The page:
two methods can be easily implemented with the proposed
SVPWM method. The switching sequence is easy to change
using the index
.
1) Method 1: Changing the Switching Sequence
548 IEEE TRANSACTIONS ON POWER ELECTRONICS, VOL. 16, NO. 4, JULY 2001
(a) (b)
(c) (d)
Fig. 7. Test results of the proposed SVPWM method with 100 kW induction motor. (a) Line-to-line voltage and phase current at
Hz . (b) Line-to-line
voltage and phase current at
Hz . (c) Line-to-line voltage and dc-link voltage error at Hz . (d) Line-to-line voltage and dc-link
voltage error
at Hz .
If the reference voltagevectorstays at theregion,thatis
overlapped by adjacent small hexagon, the neutral-point
potential can be controlled by changing the switching se-
quence. When the reference is given as in Fig. 5(a), the
index
can have the value 1 or 2 as explained in the pre-
ceding section. In this case, the switching sequence can
be given in the order of (POO)-(PON)-(OON)-(ONN) or
(PPO)-(POO)-(PON)-(OON). The former sequence is the
case that the index
has the value of 1, and the latter is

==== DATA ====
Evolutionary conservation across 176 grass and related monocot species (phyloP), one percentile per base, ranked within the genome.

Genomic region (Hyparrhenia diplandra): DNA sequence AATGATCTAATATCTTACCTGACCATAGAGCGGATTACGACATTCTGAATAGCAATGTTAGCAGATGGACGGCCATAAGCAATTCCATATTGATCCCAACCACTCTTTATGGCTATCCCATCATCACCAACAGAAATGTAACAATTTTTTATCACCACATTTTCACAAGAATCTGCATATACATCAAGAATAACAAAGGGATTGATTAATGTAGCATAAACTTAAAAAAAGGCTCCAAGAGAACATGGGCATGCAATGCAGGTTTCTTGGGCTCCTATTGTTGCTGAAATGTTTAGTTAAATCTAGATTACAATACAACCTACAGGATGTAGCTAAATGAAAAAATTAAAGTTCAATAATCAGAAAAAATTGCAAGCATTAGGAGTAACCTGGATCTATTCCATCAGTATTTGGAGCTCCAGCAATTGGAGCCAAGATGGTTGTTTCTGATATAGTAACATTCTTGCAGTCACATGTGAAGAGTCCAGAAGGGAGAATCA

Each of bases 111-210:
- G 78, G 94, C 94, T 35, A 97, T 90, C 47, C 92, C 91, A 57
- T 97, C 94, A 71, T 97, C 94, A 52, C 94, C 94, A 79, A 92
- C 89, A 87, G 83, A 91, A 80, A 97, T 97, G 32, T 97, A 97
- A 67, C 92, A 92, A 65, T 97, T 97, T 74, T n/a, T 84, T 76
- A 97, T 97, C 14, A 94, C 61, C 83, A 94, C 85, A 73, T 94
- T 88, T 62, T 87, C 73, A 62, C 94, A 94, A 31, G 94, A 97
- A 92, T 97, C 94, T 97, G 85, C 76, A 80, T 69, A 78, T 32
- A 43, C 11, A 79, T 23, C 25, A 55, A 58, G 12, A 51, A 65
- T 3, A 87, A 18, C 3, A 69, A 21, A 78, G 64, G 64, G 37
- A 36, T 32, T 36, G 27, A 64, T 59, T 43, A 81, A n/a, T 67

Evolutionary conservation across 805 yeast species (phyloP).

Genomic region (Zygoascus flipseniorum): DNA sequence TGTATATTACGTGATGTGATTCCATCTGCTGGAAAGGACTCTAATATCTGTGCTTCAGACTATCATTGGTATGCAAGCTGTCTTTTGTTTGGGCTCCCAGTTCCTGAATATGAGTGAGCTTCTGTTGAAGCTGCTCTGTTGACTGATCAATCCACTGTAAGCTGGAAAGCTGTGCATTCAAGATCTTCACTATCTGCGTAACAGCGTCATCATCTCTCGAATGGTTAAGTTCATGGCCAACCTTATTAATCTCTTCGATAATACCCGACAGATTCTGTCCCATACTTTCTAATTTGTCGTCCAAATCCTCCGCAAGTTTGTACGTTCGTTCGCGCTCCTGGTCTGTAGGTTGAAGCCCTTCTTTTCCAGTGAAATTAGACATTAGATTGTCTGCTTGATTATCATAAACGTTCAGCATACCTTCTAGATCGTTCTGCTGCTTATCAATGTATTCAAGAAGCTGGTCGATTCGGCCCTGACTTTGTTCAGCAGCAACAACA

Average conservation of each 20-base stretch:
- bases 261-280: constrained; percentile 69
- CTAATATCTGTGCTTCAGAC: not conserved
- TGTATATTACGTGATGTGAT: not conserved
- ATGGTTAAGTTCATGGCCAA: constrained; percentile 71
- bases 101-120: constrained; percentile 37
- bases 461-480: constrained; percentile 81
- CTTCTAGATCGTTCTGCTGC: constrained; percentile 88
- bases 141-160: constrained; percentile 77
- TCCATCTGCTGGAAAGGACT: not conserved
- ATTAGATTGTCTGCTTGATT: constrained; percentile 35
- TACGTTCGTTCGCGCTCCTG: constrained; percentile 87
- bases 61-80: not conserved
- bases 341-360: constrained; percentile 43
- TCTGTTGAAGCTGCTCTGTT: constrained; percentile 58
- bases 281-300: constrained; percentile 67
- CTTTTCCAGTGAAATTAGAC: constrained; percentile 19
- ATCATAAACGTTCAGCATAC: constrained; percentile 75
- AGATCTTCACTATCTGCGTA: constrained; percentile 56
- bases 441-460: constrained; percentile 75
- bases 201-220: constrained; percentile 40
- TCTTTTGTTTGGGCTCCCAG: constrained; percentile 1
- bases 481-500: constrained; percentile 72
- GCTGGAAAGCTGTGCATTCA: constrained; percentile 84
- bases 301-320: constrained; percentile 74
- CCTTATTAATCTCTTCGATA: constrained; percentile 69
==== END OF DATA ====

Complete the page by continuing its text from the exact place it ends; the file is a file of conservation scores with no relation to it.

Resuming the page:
the case that the index
has the value of 2. In Fig. 5(a),
is the original reference voltage vector and is
the corrected reference voltage vector when the index
has the value of 1. is the corrected reference voltage
vector when the index
has the value of 2. If the former
switching sequence is selected and the load current flows
out from dc-link capacitors, the load current will dis-
charge the lower capacitor, while charging the upper ca-
pacitor of the dc-link. But on the contrary, if the latter
switching sequence is selected, the upper capacitor is dis-
chargedandthe lowercapacitor is charged. So if the value
of index
is changed depending on the voltage error
and the direction of the power, the neutral-point potential
is controlled. This is realized by simple procedure, sub-